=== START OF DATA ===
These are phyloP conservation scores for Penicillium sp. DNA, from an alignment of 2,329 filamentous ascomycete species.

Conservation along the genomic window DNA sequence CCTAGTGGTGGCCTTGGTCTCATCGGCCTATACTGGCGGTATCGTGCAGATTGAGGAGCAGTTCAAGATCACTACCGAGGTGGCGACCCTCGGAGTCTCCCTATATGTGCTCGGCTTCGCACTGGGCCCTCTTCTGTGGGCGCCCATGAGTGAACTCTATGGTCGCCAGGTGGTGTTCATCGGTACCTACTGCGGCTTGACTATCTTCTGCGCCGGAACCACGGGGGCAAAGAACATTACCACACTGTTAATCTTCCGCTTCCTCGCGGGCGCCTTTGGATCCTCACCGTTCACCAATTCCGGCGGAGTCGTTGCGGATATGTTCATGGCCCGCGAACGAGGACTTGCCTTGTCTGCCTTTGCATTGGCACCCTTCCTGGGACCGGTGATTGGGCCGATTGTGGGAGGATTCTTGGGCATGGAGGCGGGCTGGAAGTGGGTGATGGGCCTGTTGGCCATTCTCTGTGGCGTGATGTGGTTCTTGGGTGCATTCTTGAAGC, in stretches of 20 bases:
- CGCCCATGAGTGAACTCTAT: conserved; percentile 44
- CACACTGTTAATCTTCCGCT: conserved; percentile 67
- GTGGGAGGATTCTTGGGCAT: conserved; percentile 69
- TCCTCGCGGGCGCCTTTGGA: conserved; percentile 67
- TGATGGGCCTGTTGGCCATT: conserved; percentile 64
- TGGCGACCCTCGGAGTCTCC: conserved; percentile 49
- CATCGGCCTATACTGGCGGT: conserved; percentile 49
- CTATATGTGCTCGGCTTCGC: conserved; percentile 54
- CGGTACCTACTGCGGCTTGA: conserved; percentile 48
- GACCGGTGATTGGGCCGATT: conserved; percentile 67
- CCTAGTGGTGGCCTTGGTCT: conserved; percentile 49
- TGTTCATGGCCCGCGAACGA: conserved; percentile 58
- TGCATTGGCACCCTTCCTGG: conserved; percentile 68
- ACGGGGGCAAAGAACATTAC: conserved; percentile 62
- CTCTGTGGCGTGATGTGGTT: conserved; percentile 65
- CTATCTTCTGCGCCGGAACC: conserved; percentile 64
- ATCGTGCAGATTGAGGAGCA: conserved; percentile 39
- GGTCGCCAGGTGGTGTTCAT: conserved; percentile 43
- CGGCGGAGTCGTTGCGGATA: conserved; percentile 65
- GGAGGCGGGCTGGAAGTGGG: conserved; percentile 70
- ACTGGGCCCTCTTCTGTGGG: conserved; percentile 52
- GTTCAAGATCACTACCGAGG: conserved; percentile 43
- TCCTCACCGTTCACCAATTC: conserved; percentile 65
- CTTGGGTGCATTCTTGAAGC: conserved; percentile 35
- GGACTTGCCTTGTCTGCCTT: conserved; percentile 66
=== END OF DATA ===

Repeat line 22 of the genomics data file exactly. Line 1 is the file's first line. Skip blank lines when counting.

- GGAGGCGGGCTGGAAGTGGG: conserved; percentile 70